U.S. 641 (1997), extended the Heck decision to apply to disciplinary proceedings. Where the
inmate’s claim would “necessarily imply the invalidity of the punishment imposed, [the claim] is
not cognizable under § 1983.” Edwards, 520 U.S. 641, 648 (197).
Here, Smith seeks relief in the form of vacating the Adjustment Committee’s decisions and
restoration of all forfeited good time credits lost. [DN 1-1 at PageID 19.] As a result of this
disciplinary action, Smith lost 60 days of good time credit. Any holding by this Court in favor of
Smith would imply the invalidity of this disciplinary action and alter his time of confinement.
Therefore, as a matter of law, Smith’s claim must be dismissed.
D. DR # KSP-2017-01133
Wesley Burnett filed this disciplinary report against Smith for being in possession of drug
paraphernalia. [DN 82-18 at PageID 938.] Gage Rodriguez and Wesley Burnett searched Smith’s
cell and found “plastic sleeves from old segregation, flex pens, (2) plungers off of spray bottles,
an ink cartridge, and a piece of an ink pen as well as (2) rubber bands”. [Id. at PageID 937.]
Rodriguez and Burnett stated that these items are often used to create drug paraphernalia. [Id.]
The Adjustment Committee reduced the charge to possession of contraband and found
Smith guilty. [Id. at PageID 939.] Smith was reprimanded and given a warning as a result. [Id.] In
his response, Smith states that he “has never in his entire incarceration failed a drug test or have
been in possession of any drug or paraphernalia.” [DN 83-1 at PageID 1006.] Smith further takes
issue with how the search was conducted because he was not present. [Id. at PageID 1007.]
However, Smith has not alleged any facts to support his claim that this disciplinary report was
issued in retaliation. Smith has not submitted any evidence to show he was engaged in protected
conduct. Possession of these items constitutes a violation of legitimate prison policies. Smith also
has not provided any evidence that such an adverse action was taken against him that would deter
a person of ordinary firmness from continuing to engage in that conduct. The issuance of a warning
is not an adverse action that would deter a person of ordinary firmness from engaging in protected
conduct. Without any supporting evidence in the record, summary judgment is appropriate.
E. DR # KSP-2017-00869
Smith was issued this disciplinary report after Seth Mitchell determined Smith’s PREA
complaint against Jason Muncher was “unfounded”. [DN 82-8 at PageID 844.] Smith filed a PREA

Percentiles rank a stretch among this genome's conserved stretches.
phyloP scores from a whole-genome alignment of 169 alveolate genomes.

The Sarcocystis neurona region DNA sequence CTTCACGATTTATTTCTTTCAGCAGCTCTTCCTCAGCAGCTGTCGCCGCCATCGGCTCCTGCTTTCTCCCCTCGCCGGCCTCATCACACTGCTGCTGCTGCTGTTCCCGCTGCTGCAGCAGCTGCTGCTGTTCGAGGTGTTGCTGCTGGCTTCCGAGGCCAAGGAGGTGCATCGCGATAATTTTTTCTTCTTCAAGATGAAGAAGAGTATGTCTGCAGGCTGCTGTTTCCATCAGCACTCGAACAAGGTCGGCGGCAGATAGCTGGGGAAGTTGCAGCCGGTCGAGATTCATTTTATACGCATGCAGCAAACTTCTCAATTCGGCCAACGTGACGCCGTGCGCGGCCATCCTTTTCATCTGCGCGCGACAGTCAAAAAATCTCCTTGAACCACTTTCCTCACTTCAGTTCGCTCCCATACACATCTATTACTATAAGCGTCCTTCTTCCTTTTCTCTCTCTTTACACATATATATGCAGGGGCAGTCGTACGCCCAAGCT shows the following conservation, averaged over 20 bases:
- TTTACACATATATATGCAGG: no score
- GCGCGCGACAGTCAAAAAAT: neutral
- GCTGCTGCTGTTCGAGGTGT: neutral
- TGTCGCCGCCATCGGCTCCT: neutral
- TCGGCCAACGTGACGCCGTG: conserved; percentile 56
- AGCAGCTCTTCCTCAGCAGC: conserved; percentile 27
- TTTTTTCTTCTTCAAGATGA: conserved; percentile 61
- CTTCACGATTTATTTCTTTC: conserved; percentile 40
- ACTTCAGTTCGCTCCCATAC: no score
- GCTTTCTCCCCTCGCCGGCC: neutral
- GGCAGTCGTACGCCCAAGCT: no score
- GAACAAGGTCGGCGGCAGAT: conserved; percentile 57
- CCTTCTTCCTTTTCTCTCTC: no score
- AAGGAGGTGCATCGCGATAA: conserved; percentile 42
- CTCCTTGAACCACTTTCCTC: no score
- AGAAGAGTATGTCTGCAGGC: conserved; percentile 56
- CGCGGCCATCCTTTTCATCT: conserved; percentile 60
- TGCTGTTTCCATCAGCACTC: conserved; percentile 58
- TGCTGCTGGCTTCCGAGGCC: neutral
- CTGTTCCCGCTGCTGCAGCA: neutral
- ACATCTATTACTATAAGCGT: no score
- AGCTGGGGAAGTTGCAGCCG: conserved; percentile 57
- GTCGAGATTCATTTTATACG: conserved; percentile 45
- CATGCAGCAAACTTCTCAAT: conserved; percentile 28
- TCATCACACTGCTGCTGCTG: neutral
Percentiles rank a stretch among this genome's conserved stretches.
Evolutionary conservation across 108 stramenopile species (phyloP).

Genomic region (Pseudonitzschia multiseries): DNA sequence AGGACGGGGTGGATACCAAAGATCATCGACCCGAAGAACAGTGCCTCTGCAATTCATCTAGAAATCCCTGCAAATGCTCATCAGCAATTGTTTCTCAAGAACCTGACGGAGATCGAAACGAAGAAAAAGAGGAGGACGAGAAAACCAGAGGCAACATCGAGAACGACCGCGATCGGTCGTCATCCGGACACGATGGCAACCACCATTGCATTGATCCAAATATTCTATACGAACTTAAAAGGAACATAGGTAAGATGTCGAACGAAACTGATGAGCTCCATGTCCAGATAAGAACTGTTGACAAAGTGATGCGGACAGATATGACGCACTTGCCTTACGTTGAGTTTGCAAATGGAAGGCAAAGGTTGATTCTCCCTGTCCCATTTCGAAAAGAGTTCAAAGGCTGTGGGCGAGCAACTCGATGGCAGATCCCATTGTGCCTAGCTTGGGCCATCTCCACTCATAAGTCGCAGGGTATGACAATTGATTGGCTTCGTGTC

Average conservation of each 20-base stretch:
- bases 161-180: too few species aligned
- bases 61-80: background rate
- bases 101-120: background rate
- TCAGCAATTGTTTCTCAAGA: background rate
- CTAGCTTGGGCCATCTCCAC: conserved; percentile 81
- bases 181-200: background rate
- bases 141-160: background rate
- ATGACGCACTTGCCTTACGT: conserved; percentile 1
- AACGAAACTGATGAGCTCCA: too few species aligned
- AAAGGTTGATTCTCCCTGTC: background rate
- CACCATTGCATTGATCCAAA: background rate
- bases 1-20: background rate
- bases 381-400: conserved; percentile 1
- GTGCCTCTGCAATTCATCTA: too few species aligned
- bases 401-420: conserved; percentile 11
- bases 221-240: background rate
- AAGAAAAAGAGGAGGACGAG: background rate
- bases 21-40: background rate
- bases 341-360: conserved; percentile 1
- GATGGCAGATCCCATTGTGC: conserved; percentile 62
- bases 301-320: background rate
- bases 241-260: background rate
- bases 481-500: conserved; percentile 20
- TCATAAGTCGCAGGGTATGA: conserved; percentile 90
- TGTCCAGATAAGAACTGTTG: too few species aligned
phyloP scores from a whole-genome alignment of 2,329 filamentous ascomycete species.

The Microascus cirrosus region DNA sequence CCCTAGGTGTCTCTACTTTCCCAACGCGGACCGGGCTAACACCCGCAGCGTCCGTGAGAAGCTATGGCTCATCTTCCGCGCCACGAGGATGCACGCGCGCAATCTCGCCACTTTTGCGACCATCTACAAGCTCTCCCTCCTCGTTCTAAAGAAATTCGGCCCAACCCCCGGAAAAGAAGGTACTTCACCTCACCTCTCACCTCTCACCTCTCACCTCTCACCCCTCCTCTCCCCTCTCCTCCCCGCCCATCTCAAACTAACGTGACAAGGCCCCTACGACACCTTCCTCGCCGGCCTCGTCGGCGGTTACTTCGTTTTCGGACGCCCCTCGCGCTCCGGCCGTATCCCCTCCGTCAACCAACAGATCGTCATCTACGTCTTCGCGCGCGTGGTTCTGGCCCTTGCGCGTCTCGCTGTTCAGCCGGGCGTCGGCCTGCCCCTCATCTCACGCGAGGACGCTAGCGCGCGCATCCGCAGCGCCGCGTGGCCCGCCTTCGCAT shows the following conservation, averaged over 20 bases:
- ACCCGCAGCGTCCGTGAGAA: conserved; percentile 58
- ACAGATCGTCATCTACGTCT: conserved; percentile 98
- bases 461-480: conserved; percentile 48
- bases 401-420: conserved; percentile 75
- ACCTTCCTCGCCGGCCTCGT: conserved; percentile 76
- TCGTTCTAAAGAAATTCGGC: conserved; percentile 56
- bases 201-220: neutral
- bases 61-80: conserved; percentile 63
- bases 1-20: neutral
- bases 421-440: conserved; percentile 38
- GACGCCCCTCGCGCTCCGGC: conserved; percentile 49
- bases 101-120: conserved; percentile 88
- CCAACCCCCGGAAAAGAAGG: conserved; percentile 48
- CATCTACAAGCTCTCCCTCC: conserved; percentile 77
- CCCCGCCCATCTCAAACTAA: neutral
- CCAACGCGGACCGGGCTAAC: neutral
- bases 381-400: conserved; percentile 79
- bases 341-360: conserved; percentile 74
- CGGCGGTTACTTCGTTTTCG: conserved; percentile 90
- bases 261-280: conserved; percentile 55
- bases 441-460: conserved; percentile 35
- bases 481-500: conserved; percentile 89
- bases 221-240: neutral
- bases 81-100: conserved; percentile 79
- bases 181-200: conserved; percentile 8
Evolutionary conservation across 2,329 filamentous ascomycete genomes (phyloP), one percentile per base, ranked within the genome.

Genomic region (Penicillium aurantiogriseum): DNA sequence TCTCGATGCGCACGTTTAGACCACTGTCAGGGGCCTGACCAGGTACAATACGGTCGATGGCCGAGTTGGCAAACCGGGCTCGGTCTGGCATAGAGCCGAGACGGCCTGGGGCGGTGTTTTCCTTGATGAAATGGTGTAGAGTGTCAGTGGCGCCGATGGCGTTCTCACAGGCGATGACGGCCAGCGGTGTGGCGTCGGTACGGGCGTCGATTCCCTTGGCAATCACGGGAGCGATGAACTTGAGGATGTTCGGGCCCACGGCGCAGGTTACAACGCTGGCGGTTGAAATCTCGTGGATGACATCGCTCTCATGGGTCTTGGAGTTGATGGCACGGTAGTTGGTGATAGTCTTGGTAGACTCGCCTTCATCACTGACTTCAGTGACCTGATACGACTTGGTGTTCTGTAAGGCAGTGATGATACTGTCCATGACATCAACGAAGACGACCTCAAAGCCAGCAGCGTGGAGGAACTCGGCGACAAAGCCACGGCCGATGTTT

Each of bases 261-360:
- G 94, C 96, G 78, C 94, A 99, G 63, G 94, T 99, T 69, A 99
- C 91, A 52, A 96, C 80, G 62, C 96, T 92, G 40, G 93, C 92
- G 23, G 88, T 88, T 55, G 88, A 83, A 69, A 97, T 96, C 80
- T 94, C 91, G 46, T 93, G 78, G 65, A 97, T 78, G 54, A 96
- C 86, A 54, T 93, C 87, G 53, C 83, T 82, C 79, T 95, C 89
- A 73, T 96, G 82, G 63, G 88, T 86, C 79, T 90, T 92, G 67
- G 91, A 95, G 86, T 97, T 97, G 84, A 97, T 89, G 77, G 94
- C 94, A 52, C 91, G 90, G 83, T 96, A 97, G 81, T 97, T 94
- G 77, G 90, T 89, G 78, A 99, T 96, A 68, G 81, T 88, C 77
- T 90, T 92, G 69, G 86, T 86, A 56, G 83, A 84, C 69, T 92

complaint against Muncher alleging Muncher stared at Smith in the shower for 4-5 minutes and
“Muncher rubber his body against Inmate Smith’s back.” [Id.] Mitchell reviewed the security
footage and found no evidence to support either claim by Smith. [Id. at PageID 848.] According
to Mitchell’s review, the footage shows Muncher escorting Smith to the shower and then
performing “pill pass” as Smith was showering. [Id. at PageID 843.] The footage then shows
Muncher escorting Smith back to his cell. [Id.]
Mitchell filed a disciplinary report as a result of his investigation because the PREA
allegation “was false and [made] in bad faith.” [Id. at PageID 855.] Again, the Adjustment
Committee found Smith guilty of tampering with physical evidence or hindering investigation and
imposed a penalty of 30 days in restrictive housing. [Id. at PageID 857.] Defendant White upheld
the decision. [Id. at PageID 859.]
As stated above, inmates have a protected right to file grievances and complaints. However,
it is not a protected right to file false claims. Smith has not provided any evidence that the PREA
claim was not frivolous. An inmate who files a frivolous grievance or complaint is subject to
discipline under proper prison policy. Again, it is a violation of legitimate prison policy to file
false allegations. See CPP 14.7(II)(L). Therefore, Smith was not engaged in protected conduct.
Since Smith was not engaged in protected conduct, his retaliation claim must fail, and summary
judgment is appropriate.
F. DR # KSP-2017-00874 and DR # KSP-2017-00864
Defendants argue DR # KSP-2017-00864 was issued to Smith solely for stealing or being
in possession of stolen goods. [DN 82-1 at PageID 796.] Defendants also argue DR# KSP-201700874 was issued due to Smith filing a false PREA complaint. [Id. at PageID 791.] However, the
Court need not address the circumstances of these disciplinary reports because Smith did not
reference either report in his complaint. The Court when screening Smith’s retaliation claims made
no reference to either report. [DN 13 at PageID 131, 141.]
Smith has not provided this Court with any probative evidence in support of his claim. The
handwritten questions on his exhibits, his complaint, and the bare factual assertions in his response
brief are not enough to survive a motion for summary judgment. Defendants have provided
exhibits and affidavits supporting their position. Therefore, IT IS HEREBY ORDERED that:
1.) Defendants’ Motion for Summary Judgment [DN 82] is GRANTED; and
2.) Plaintiff’s action is DISMISSED WITH PREJUDICE.
A judgment will follow.
IT IS SO ORDERED.
January 8, 2020
cc: Rodney Smith
KENTUCKY STATE PENITENTIARY
266 Water Street
Eddyville, KY 42038